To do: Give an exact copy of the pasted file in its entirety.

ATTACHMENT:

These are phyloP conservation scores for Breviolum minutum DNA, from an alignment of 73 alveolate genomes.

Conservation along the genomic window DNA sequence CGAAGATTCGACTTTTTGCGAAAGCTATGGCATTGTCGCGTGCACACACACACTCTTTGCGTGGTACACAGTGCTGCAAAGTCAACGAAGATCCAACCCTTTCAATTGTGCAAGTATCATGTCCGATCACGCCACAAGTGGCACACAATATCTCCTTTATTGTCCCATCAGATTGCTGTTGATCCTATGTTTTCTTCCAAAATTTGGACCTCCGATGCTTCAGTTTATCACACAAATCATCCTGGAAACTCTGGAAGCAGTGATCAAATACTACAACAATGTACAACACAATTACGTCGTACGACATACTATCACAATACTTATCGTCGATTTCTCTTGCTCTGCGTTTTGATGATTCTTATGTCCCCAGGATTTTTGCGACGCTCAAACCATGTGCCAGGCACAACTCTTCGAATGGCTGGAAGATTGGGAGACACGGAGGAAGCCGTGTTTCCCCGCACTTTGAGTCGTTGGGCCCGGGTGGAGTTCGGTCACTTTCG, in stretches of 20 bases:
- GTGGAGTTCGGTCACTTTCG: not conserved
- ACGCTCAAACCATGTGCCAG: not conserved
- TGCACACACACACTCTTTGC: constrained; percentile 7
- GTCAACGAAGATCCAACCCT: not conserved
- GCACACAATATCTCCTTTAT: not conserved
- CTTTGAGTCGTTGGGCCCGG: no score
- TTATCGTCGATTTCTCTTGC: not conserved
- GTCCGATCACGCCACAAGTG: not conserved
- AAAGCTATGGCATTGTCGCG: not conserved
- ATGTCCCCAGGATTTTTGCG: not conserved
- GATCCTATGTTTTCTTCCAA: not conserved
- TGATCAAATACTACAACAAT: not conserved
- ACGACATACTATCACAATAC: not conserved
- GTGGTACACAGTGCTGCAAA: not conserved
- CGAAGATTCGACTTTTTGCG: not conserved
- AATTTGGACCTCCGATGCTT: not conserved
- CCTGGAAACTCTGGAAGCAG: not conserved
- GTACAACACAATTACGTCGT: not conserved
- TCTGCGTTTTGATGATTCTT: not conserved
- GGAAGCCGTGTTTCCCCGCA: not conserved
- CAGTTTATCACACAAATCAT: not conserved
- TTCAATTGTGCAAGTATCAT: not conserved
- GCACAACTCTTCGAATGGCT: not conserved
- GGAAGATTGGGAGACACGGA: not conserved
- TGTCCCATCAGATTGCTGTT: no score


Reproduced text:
These are phyloP conservation scores for Breviolum minutum DNA, from an alignment of 73 alveolate genomes.

Conservation along the genomic window DNA sequence CGAAGATTCGACTTTTTGCGAAAGCTATGGCATTGTCGCGTGCACACACACACTCTTTGCGTGGTACACAGTGCTGCAAAGTCAACGAAGATCCAACCCTTTCAATTGTGCAAGTATCATGTCCGATCACGCCACAAGTGGCACACAATATCTCCTTTATTGTCCCATCAGATTGCTGTTGATCCTATGTTTTCTTCCAAAATTTGGACCTCCGATGCTTCAGTTTATCACACAAATCATCCTGGAAACTCTGGAAGCAGTGATCAAATACTACAACAATGTACAACACAATTACGTCGTACGACATACTATCACAATACTTATCGTCGATTTCTCTTGCTCTGCGTTTTGATGATTCTTATGTCCCCAGGATTTTTGCGACGCTCAAACCATGTGCCAGGCACAACTCTTCGAATGGCTGGAAGATTGGGAGACACGGAGGAAGCCGTGTTTCCCCGCACTTTGAGTCGTTGGGCCCGGGTGGAGTTCGGTCACTTTCG, in stretches of 20 bases:
- GTGGAGTTCGGTCACTTTCG: not conserved
- ACGCTCAAACCATGTGCCAG: not conserved
- TGCACACACACACTCTTTGC: constrained; percentile 7
- GTCAACGAAGATCCAACCCT: not conserved
- GCACACAATATCTCCTTTAT: not conserved
- CTTTGAGTCGTTGGGCCCGG: no score
- TTATCGTCGATTTCTCTTGC: not conserved
- GTCCGATCACGCCACAAGTG: not conserved
- AAAGCTATGGCATTGTCGCG: not conserved
- ATGTCCCCAGGATTTTTGCG: not conserved
- GATCCTATGTTTTCTTCCAA: not conserved
- TGATCAAATACTACAACAAT: not conserved
- ACGACATACTATCACAATAC: not conserved
- GTGGTACACAGTGCTGCAAA: not conserved
- CGAAGATTCGACTTTTTGCG: not conserved
- AATTTGGACCTCCGATGCTT: not conserved
- CCTGGAAACTCTGGAAGCAG: not conserved
- GTACAACACAATTACGTCGT: not conserved
- TCTGCGTTTTGATGATTCTT: not conserved
- GGAAGCCGTGTTTCCCCGCA: not conserved
- CAGTTTATCACACAAATCAT: not conserved
- TTCAATTGTGCAAGTATCAT: not conserved
- GCACAACTCTTCGAATGGCT: not conserved
- GGAAGATTGGGAGACACGGA: not conserved
- TGTCCCATCAGATTGCTGTT: no score